Tag Archives: art

The Thing With Feathers

puerto_rico_amazons_by_ravenari

Puerto Rico Amazons by Pia Ravenari

 

Mostly sneaking back by to give a brief shout out to a kickstarter. I’d spoken about it on here before and it didn’t run, this time its going and they’re at reach goals now.

 

The project is called Losing Altitude. It’s a collaborative art book featuring threatened and endangered bird species from allover the world, illustrated by over fifty artists, also from all over the world. Arras, who is spearheading this, will be researching each species, so this should be an awesome mix of art and information. I’m excited to be getting my copy next year!

 

I don’t have the requisite illustrative skills, so I’m contributing some key and tree pendants towards the kickstarter incentives.

 

Bird's nest ringThough, since it is a bird themed entry, a quick look at a very WIP project: an adjustable bird’s nest wire wrapped ring. This one is antiqued copper, bright copper and freshwater pearls.

 

Front view bird's nest ringA friend sent me a link to a bird nest pendant tutorial. I’ve seen plenty of the pendants, and make enough other styles, but most of the rings I’d seen involved a wire nest glued to a base. Since I don’t have the setup for soldering I decided to try to make the nest and ring from the same wire. It’s a bit bulky, I found the thickness of wire that makes a stronger ring shank makes for a large nest, but as said, work in progress.

And now for gratuitous Emily Dickinson

“Hope” is the thing with feathers –

That perches in the soul –

And sings the tune without the words –

And never stops – at all –

 

And sweetest – in the Gale – is heard –

And sore must be the storm –

That could abash the little Bird

That kept so many warm –

 

I’ve heard it in the chillest land –

And on the strangest Sea –

Yet – never – in Extremity,

It asked a crumb – of me.

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Google Prompt and Metamorphosis

Embarrassingly enough, I’m finally posting this because of Google. I’ve had notes for ages, but I’m not always good at scrunching a complicated life into a handful of lines, so I’ve been procrastinating on writing about Maria Sibylla Merian. I saw one of her books on display at the Library of Congress last week. Then I saw the Google doodle proclaiming her birthday, and was finally shamed into it!

 

I have a lot of unusual reference books on my shelves. Perhaps the one that gets the most second glances is my copy of Metamorphosis of the Insects of Surinam, nestled between my art books.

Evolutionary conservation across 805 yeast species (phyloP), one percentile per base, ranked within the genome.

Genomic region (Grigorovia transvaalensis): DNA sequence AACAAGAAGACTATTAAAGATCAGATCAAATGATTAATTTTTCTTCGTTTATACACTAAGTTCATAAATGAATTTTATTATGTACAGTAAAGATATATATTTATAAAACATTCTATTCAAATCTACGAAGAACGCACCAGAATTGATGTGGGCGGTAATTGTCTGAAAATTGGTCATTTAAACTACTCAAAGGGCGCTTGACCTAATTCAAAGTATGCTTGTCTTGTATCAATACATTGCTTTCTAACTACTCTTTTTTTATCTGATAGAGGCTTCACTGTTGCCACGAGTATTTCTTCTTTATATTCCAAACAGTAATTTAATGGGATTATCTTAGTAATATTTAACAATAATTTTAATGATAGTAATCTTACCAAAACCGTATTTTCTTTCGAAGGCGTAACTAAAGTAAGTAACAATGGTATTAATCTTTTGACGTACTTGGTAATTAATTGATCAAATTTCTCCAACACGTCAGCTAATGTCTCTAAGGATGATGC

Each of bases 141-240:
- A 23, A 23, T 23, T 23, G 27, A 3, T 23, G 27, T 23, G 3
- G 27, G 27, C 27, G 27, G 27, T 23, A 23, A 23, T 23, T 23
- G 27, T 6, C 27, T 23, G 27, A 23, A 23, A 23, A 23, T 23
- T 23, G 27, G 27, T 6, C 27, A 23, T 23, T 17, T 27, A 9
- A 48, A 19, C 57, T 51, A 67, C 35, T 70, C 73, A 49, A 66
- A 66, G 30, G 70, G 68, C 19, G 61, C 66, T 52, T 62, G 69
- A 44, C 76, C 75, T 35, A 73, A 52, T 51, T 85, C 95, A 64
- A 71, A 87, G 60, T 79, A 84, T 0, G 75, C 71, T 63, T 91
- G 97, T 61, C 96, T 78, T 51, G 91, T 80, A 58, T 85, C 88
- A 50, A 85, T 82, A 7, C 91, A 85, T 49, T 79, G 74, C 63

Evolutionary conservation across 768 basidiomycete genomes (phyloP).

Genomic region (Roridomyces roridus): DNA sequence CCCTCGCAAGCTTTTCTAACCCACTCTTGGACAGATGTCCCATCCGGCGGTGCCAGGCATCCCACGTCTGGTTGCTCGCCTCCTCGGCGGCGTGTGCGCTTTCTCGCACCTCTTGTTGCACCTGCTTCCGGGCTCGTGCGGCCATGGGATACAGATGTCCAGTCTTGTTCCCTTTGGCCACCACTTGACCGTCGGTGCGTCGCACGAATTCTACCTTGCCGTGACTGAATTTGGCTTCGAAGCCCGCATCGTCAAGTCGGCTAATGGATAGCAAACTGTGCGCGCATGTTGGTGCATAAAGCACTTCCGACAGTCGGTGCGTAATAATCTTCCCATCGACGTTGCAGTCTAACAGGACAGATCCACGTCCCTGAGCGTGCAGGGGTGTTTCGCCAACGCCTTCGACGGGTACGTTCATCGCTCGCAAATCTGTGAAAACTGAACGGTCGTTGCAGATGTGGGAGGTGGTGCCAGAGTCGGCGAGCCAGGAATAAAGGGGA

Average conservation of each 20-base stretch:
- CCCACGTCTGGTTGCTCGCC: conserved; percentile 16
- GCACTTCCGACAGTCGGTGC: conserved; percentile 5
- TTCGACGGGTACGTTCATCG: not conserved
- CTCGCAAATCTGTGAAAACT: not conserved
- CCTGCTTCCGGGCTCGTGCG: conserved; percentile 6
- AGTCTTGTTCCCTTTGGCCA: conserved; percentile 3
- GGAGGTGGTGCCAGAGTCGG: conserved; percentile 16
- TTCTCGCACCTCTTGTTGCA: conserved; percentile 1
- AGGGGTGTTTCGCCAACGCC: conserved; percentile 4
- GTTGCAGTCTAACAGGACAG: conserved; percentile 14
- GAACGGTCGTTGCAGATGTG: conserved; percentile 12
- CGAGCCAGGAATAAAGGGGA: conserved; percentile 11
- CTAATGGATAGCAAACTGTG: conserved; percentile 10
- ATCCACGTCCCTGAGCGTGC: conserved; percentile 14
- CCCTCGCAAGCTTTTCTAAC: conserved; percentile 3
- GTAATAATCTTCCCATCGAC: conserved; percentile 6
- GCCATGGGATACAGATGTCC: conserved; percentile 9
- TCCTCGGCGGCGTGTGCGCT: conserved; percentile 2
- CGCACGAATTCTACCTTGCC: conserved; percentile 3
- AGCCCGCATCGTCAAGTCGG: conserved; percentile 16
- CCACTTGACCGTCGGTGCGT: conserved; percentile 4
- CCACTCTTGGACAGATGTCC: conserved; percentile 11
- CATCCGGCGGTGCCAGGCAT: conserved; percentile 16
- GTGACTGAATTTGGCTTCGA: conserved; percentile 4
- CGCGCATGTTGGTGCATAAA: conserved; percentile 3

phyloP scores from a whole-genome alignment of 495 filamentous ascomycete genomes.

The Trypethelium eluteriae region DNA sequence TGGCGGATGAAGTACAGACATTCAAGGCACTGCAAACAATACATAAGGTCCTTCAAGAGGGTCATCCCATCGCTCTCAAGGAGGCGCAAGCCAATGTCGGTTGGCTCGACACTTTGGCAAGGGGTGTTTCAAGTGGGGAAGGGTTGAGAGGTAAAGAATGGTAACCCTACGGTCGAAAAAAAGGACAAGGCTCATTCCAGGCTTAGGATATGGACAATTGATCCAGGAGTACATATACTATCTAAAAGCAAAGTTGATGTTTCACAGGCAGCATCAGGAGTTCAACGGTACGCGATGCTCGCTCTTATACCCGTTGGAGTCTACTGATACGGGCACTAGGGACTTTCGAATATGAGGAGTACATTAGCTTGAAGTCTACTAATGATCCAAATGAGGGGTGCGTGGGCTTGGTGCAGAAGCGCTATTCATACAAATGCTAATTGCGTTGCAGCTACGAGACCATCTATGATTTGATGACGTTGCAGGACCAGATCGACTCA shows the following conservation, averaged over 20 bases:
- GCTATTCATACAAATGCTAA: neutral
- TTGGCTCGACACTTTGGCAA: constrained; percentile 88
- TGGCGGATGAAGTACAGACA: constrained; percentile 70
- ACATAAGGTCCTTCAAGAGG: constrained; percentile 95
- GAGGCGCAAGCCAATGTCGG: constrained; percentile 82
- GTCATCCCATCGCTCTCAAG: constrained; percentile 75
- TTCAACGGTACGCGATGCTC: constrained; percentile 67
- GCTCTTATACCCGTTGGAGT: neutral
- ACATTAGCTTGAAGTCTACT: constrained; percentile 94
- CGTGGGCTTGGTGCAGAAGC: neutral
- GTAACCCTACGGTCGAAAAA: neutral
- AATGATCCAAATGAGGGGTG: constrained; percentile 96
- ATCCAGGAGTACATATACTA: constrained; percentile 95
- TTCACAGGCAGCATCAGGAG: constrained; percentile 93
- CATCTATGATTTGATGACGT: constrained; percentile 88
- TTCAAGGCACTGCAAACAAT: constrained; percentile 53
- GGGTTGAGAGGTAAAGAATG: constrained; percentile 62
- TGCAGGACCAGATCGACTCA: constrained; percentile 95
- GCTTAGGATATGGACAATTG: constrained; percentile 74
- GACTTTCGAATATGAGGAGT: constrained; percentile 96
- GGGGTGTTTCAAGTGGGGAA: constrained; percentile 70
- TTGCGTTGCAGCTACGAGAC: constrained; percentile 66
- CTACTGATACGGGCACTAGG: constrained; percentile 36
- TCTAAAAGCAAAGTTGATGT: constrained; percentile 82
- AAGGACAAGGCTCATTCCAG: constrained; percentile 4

It is by Maria Sibylla Merian, whose work I first saw years ago at a Rembrandt House special exhibit.

 

Merian (1647-1717) was one of the first documenters of insect metamorphosis.

 

She was born into an artistic family–her father was an engraver and publisher, and her stepfather a still life painter who encouraged her talents and taught her along with his (male) students. She was interested in flowers and insects and observed the life cycles of both.

 

She married her stepfather’s apprentice, moved to Nuremburg, had children, continued painting, designed embroidery patterns and took on (female) students of her own. By teaching their children she got access of the gardens of the elite and studied their insects.

 

In her time scholars still held onto spontaneous generation–basically the belief than insects and other ‘lower’ creatures were spontaneously created from mud or other debris. For example, that flies came to life from rotted meat.

 

She illustrated the metamorphosis of insects-showed that caterpillars wove cocoons and turned into butterflies. She painted the stages of these transformations and their host plants. These were collected into her first book in 1675.  The New Book of Flowers ultimately took three volumes to complete. It showed each flower distinctly so that it could be used as a reference for artists and designers of embroidery patterns.

 

She had a second daughter, published a second book and returned home after her stepfather died. After his estate was settled she left her husband to live in a religious commune.

 

There she met the governor of the Dutch colonies in Surinam and was introduced to its flora and fauna.

 

She later moved to Amsterdam, where her work was noticed by the scientific community. She was able to study the collections gathered by the intelligentsia. Her older daughter married a merchant and moved to Surinam, and Merian sold her belongings and was partially sponsored by the city of Amsterdam to travel to Surinam with her younger daughter, Dorthea Maria. They spent two years there studying the local animals and plants–recording the native names and uses–and collecting specimens. She contracted malaria and returned home, publishing books about her experiences and selling the specimens she collected.

 

She suffered a stroke and died in relative obscurity. It was Peter the Great who ultimately saved her for posterity. He had seen her work before, and heard that the then ailing artist had many works in her collection. Dorthea Maria sold 300 of her mother’s remaining paintings to an agent representing Peter the Great.

 

He opened his country’s first museum to exhibit them. He also invited Dorthea Maria and her family to Russia. She designed one of his largest scientific exhibitions and her husband became a court painter. After their first exhibition, most of Maria Sibylla Merian’s paintings were closed away in the libraries of St. Petersburg. This kept the delicate paintings safe from sunlight and abuse until their rediscovery centuries later.